Once in a while comes a director who uses age-old lines like “ek tha Raja, ek thi Rani..” and weaves anything but a fairytale. More like a witch tale. So potent in its pulp fiction treatment that it grips and holds and chokes though overkills at times.
When writer/director, Tigmanshu ‘Paan Singh Tomar’ Dhulia used the famous characters of Abrar Alvi’s classic, “Sahib, Biwi aur Ghulam” and remoulded them to a contemporary and racy thriller love triangle in his first remake, Saheb, Biwi aur Gangster, he had left behind homage halfway and moved on to an engrossing thriller.
With the sequel, Saheb, Biwi aur Gangster Returns, Dhulia drops the original completely and rewrites a powerful script ( story co-written by Kamal Pandey) so dark that you don’t know which character is capable of the darkest side. There are no heroes here. Only villains who are heroic in love.
Take the character of Biwi (Mahie Gill) first. She used to be the queen of tragedy and weepiest of doormats who turned to alcohol not to drown her sorrows but to woo her husband in ‘Saheb, Bibi Aur Ghulam’. Now Dhulia’s ‘biwi’ is also an alcoholic. But she is so enticing that it seems that even the bottle is seduced and moved by her longing. She is no helpless wife who will cry on the ‘Ghulam’ shoulders. Instead, she will use his muscular shoulders to aim from. She will also bed him. She can be the picture of pathos when she helplessly sits in her MLA office chair in UP hinterland and asks, “yeh PIL kya hai”.But determined by love or rather hatred mixed with unrequited love, her politics will put an entire bunch of ministers to shame.
The ghulam/gangster(Irrfan) here, aptly nicknamed “maukatarian” in the first remake, of course adores her and worships her overfilled glass as well as the gun.Now,in the sequel, he is like the double barrel himself. He is no ghulam or a mere gangster. He is “Raja bhaiya”,the grandson of royal ancestors whose downfall was caused by Saheb’s ancestors. He is willing to be more than a “mard” and a “shayar” to the Biwi to regain his lost royalty. Not because he is Biwi’s lover. But because he is a lover who will kill for his secret betrothed.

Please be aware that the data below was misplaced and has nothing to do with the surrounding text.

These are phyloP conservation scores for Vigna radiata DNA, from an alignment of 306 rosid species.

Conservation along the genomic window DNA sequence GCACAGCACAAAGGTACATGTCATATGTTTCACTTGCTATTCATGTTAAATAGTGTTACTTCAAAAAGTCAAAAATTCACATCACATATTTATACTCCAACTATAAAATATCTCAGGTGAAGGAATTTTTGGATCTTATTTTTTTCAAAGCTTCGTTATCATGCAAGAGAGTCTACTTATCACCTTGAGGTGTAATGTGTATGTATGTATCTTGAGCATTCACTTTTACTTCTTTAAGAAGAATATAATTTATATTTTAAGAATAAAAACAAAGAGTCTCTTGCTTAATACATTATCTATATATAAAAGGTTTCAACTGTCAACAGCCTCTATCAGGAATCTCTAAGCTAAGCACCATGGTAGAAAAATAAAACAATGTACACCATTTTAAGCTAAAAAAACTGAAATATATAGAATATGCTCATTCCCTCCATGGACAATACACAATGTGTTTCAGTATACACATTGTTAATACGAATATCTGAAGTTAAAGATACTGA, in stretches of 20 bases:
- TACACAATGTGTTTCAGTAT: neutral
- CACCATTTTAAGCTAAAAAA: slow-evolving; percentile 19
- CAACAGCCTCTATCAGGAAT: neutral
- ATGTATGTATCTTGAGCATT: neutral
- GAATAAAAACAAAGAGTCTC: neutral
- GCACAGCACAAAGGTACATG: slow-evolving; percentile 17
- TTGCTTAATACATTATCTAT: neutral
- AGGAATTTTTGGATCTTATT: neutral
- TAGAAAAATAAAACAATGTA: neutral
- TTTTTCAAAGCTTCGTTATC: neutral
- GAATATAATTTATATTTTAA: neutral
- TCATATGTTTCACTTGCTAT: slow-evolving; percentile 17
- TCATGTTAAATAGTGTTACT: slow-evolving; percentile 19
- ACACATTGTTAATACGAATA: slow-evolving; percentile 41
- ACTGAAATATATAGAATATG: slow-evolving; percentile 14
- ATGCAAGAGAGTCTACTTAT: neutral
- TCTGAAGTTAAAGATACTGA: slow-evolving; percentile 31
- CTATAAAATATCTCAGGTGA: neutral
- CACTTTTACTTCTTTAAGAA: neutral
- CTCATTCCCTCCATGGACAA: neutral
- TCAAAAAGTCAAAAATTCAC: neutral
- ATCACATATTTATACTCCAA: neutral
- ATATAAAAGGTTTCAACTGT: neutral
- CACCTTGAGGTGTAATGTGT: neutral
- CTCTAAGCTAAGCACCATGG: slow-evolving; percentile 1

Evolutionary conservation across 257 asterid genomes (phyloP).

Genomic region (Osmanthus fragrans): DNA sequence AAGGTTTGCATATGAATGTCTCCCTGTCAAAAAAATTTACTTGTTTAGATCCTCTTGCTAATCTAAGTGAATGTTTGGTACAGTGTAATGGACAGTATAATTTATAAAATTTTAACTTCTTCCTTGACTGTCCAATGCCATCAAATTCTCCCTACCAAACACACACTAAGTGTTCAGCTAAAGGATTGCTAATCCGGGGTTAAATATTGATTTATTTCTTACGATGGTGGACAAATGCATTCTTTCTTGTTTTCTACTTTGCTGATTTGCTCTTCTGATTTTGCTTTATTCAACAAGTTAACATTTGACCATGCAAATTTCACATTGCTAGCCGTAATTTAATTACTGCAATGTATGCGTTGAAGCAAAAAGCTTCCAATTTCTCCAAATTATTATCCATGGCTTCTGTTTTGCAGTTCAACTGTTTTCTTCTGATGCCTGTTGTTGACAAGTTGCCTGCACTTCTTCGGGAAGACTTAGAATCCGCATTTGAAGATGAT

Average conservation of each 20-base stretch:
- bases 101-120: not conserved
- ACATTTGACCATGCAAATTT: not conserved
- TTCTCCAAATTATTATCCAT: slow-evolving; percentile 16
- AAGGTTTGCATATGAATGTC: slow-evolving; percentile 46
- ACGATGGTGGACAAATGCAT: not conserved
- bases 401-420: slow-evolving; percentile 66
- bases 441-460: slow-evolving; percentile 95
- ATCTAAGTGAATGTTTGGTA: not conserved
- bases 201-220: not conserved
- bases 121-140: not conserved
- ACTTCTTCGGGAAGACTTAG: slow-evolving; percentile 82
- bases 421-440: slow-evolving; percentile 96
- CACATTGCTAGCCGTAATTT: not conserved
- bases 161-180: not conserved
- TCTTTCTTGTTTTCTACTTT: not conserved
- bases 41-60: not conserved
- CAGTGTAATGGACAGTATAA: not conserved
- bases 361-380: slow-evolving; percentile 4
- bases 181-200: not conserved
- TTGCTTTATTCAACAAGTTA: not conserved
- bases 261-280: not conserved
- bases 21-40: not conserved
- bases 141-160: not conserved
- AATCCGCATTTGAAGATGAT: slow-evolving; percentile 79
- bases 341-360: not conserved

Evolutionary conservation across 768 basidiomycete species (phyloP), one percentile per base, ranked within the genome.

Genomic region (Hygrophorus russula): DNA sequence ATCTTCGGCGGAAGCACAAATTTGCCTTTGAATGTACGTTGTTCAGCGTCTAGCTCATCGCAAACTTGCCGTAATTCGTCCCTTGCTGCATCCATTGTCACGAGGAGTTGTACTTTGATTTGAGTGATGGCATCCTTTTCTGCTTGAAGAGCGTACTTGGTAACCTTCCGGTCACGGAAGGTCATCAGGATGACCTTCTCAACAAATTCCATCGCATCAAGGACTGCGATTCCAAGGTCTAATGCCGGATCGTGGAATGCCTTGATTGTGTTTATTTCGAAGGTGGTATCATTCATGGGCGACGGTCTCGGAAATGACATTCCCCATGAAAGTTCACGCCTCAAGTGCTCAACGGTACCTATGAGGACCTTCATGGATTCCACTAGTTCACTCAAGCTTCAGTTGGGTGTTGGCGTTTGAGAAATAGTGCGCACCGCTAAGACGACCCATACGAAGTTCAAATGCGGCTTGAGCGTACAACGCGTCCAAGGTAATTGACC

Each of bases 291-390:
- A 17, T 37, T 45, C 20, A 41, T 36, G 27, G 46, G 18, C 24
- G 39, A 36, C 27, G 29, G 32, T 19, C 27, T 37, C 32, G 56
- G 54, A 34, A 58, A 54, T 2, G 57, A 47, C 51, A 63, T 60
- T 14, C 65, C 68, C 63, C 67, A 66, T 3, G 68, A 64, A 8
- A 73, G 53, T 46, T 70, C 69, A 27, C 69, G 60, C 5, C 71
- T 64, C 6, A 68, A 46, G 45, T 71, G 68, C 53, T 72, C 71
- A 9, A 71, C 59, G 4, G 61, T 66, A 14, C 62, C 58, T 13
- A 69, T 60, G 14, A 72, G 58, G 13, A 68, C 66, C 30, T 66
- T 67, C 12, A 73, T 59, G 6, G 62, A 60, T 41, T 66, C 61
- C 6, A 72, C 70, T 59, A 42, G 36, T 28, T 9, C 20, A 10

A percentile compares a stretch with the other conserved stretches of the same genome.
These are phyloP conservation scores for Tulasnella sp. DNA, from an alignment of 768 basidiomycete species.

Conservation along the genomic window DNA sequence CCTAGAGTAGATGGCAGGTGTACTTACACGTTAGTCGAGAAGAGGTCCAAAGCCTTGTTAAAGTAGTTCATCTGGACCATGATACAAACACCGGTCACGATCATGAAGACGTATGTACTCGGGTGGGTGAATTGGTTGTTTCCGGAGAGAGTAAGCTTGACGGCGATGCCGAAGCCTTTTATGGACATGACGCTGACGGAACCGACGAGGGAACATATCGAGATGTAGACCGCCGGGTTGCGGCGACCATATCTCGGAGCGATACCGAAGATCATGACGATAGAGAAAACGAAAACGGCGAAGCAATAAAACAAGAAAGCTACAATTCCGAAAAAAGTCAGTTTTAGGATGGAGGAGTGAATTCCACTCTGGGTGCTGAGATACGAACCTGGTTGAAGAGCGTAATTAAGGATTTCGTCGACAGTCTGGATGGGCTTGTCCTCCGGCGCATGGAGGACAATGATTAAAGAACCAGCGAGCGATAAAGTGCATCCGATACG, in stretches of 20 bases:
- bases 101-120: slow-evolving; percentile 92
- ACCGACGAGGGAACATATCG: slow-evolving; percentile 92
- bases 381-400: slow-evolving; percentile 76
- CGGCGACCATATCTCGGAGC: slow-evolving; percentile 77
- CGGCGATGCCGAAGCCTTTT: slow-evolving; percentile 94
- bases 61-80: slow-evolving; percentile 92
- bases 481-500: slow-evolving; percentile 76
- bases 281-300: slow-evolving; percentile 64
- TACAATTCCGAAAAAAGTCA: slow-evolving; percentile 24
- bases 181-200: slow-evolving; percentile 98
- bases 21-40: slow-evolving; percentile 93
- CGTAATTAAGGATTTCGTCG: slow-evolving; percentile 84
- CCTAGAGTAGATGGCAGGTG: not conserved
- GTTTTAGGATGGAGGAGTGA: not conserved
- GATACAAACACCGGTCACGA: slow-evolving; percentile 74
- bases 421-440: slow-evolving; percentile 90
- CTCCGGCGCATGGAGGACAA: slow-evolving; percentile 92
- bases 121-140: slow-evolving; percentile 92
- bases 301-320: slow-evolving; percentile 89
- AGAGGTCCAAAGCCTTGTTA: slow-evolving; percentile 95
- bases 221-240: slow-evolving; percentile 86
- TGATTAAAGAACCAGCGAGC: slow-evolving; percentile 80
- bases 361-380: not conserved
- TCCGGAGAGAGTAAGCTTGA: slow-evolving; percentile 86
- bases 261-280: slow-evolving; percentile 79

Saheb (Jimmy Shergill)is the most charismatic of all. He is both the cause and the result of Biwi’s tragic angst and pain. He loves guns. He also loves his royalty. For which he will play politics more lethal than the gun. He loves the power of ruling even if it is through his much-hated Biwi- a MLA on paper. But when he falls in love, he is willing to shoot with a camera too, to win over the fair princess.
The “Rajkumari”(Soha Ali) is the sweet and innocent pawn thrown into a broken down palace where “ har rishtey ke piche ek saazish hai”. Her transformation reflected in the last shot and dialogue is as eerie as the skeleton found buried in the debris of love’s tragedy.
And so the game of love and politics continue in this thriller saga sequel. Saheb spends time recovering from his wheelchair ridden body and broken heart by the biwi’s previous lustful liaison. He decides to remarry when he sets eyes on the pretty princess’ pictures. The princess is in love with “Gangster” Raja Bhaiya who gets together with Biwi to hatch the plot of Saheb’s downfall. The drama unfolds and takes the plot into territory deadlier than the jungle. Every person continues to change sides. A remarkable drama of love and betrayal ensues in such an unpredictable way that honesty merges with dishonesty, love switches sides yet stays true to love.
Just like the characters, every actor outmatches the other, right from Jimmy Shergill in his royal nastiness to Mahie Gill’s alcoholic walk and manipulative moves to Irrfan’s daredevil love to Soha Ali’s innocent charm. Despite the dominating cast, Rajeev Gupta as a politician stands out, particularly in a hilarious exchange with Irrfan concerning his ‘ sensitive tomato’ image and the blue film on his laptop.
The lyrics “Bas Chal kapat parpanch hai” by Kausar Munir matches the movie’s theme though the music by Sandeep Chowta does not add much.
Sahib , Biwi aur Gangster Returns is a potent remix of Shakespearan tragedy and pulp thriller.
“Ek tha Raja, ek thi Rani..” will haunt for a while.